South African assets plunge after finance minister is summoned by police - CNBC Africa

South African assets plunge after finance minister is summoned by police

Southern Africa

by Reuters 0

South African assets sink after police summon finance minister. Photo: Flickr.

South African assets slumped on Wednesday after an elite police unit summoned Finance Minister Pravin Gordhan over an investigation into a suspected rogue spy unit in the tax service, fuelling speculation that there was a plot to oust him.

Gordhan and other former officials at the South African Revenue Service (SARS) must report to the Hawks on Thursday morning in relation to contravention of surveillance regulations, a source close to the matter told Reuters.

The announcement added to investors' worries about leadership at the finance ministry as Africa's most developed economy teeters on the edge of recession and credit rating agencies consider downgrading it to "junk" status by year-end.

Shadow finance minister David Maynier urged authorities not to take any more formal steps against Gordhan.

"The arrest of the finance minister would shatter investor confidence, risk a sovereign ratings downgrade and be a disaster for the already fragile zero growth, zero jobs economy in South Africa," the member of the opposition Democratic Alliance said in a statement.

The Treasury confirmed the Hawks had contacted Gordhan and that he was seeking legal advice, but declined to go into further details.

Gordhan is due to speak at a debate in Cape Town at 7 p.m. (1700 GMT). Hawks spokesman Hangwani Mulaudzi said it did not comment on ongoing investigations.

The rand extended losses after dropping 3 percent the previous session when the news about Gordhan emerged.

Bonds also slumped with the yield on benchmark 2026 issue rising 46 basis points to 8.935 percent. South Africa's stock market banking index opened almost four percent down.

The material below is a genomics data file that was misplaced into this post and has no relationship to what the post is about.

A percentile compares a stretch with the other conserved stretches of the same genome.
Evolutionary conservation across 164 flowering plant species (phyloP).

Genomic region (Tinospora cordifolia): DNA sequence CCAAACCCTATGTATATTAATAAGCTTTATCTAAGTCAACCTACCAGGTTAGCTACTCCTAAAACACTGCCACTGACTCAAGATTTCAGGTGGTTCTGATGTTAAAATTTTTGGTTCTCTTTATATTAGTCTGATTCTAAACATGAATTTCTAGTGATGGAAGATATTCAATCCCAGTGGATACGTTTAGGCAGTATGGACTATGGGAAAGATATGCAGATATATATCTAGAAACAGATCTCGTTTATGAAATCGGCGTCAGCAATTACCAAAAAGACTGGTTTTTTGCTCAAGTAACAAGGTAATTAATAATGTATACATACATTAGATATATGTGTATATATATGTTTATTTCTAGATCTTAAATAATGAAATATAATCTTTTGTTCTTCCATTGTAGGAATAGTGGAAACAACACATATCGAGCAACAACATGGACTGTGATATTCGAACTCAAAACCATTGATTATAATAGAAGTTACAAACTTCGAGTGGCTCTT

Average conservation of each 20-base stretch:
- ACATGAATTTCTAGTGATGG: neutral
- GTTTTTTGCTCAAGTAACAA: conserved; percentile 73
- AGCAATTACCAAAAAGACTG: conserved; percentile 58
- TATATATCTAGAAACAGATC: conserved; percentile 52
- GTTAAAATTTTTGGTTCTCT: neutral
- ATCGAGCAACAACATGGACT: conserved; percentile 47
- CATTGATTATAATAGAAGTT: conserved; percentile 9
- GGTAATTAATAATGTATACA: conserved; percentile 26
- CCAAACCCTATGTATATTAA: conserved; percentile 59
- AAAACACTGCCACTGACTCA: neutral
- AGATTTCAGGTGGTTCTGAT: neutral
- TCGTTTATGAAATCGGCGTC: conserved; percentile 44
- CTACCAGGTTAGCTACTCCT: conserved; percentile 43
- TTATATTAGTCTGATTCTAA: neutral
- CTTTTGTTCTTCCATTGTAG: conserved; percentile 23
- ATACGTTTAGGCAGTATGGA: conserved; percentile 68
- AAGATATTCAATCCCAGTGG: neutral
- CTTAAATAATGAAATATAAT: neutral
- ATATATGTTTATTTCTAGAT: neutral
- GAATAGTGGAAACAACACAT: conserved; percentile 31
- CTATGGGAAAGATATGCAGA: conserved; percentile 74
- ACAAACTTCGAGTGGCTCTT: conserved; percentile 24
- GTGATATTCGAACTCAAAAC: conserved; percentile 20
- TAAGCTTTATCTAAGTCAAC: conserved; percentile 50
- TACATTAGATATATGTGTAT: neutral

A Zuma-backed plan to build a fleet of nuclear power plants, at a cost of as much as $60 billion, has been a cause of tension with the Treasury for months and is likely adding to pressure on Gordhan's position, analysts say.

Russian state-backed companies are the favourites to win the nuclear bid, industry sources say.

"This is all part of a plot to oust Gordhan," political analyst Prince Mashele said. "Gordhan refuses to sign-off on the Russian nuclear deal."

Gordhan has refused to be drawn publicly on whether he supports the nuclear project but has said South Africa will only enter agreements it can afford.

Presidency spokesman Bongani Majola did not respond to requests for comment.

Local media reports in May said Gordhan may face arrest on espionage charges for setting up the unit to spy on politicians including President Jacob Zuma.

Zuma has rejected allegations by opposition parties that he has failed to publicly back Gordhan, saying that the law should take its course.

Zuma spooked investors in December by replacing then finance minister Nhlanhla Nene with relatively unknown lawmaker David van Rooyen. After markets tumbled, Zuma demoted van Rooyen and appointed Gordhan, in his second stint in the job.

Nene's refusal to sign-off on the nuclear deal contributed to his downfall, government sources said at the time.